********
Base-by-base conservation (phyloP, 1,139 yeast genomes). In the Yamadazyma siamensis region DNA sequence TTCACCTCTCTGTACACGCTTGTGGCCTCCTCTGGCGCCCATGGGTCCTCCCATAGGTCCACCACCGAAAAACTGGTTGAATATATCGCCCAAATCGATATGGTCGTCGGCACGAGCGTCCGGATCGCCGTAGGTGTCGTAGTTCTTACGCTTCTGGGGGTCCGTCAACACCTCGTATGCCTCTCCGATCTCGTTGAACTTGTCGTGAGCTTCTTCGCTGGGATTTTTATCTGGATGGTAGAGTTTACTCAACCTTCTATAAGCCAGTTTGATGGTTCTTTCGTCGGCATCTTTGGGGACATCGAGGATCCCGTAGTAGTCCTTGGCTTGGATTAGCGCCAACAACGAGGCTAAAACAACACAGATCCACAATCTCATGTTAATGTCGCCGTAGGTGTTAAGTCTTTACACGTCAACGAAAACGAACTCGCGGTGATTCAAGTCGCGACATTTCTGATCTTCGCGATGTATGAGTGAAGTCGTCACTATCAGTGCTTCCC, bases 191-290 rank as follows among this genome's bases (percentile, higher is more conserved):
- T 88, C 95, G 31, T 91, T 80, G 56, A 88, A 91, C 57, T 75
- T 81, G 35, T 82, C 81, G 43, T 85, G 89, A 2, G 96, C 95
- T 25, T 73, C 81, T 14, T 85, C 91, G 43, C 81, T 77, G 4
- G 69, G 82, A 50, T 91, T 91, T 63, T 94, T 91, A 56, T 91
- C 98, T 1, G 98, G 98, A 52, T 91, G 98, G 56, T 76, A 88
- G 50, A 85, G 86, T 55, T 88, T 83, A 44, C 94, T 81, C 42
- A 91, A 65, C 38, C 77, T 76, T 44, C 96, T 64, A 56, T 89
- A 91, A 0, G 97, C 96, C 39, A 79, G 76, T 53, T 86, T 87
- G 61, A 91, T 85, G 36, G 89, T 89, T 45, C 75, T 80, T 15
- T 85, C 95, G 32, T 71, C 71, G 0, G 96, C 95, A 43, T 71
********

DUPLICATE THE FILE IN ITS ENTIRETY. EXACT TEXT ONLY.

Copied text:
Base-by-base conservation (phyloP, 1,139 yeast genomes). In the Yamadazyma siamensis region DNA sequence TTCACCTCTCTGTACACGCTTGTGGCCTCCTCTGGCGCCCATGGGTCCTCCCATAGGTCCACCACCGAAAAACTGGTTGAATATATCGCCCAAATCGATATGGTCGTCGGCACGAGCGTCCGGATCGCCGTAGGTGTCGTAGTTCTTACGCTTCTGGGGGTCCGTCAACACCTCGTATGCCTCTCCGATCTCGTTGAACTTGTCGTGAGCTTCTTCGCTGGGATTTTTATCTGGATGGTAGAGTTTACTCAACCTTCTATAAGCCAGTTTGATGGTTCTTTCGTCGGCATCTTTGGGGACATCGAGGATCCCGTAGTAGTCCTTGGCTTGGATTAGCGCCAACAACGAGGCTAAAACAACACAGATCCACAATCTCATGTTAATGTCGCCGTAGGTGTTAAGTCTTTACACGTCAACGAAAACGAACTCGCGGTGATTCAAGTCGCGACATTTCTGATCTTCGCGATGTATGAGTGAAGTCGTCACTATCAGTGCTTCCC, bases 191-290 rank as follows among this genome's bases (percentile, higher is more conserved):
- T 88, C 95, G 31, T 91, T 80, G 56, A 88, A 91, C 57, T 75
- T 81, G 35, T 82, C 81, G 43, T 85, G 89, A 2, G 96, C 95
- T 25, T 73, C 81, T 14, T 85, C 91, G 43, C 81, T 77, G 4
- G 69, G 82, A 50, T 91, T 91, T 63, T 94, T 91, A 56, T 91
- C 98, T 1, G 98, G 98, A 52, T 91, G 98, G 56, T 76, A 88
- G 50, A 85, G 86, T 55, T 88, T 83, A 44, C 94, T 81, C 42
- A 91, A 65, C 38, C 77, T 76, T 44, C 96, T 64, A 56, T 89
- A 91, A 0, G 97, C 96, C 39, A 79, G 76, T 53, T 86, T 87
- G 61, A 91, T 85, G 36, G 89, T 89, T 45, C 75, T 80, T 15
- T 85, C 95, G 32, T 71, C 71, G 0, G 96, C 95, A 43, T 71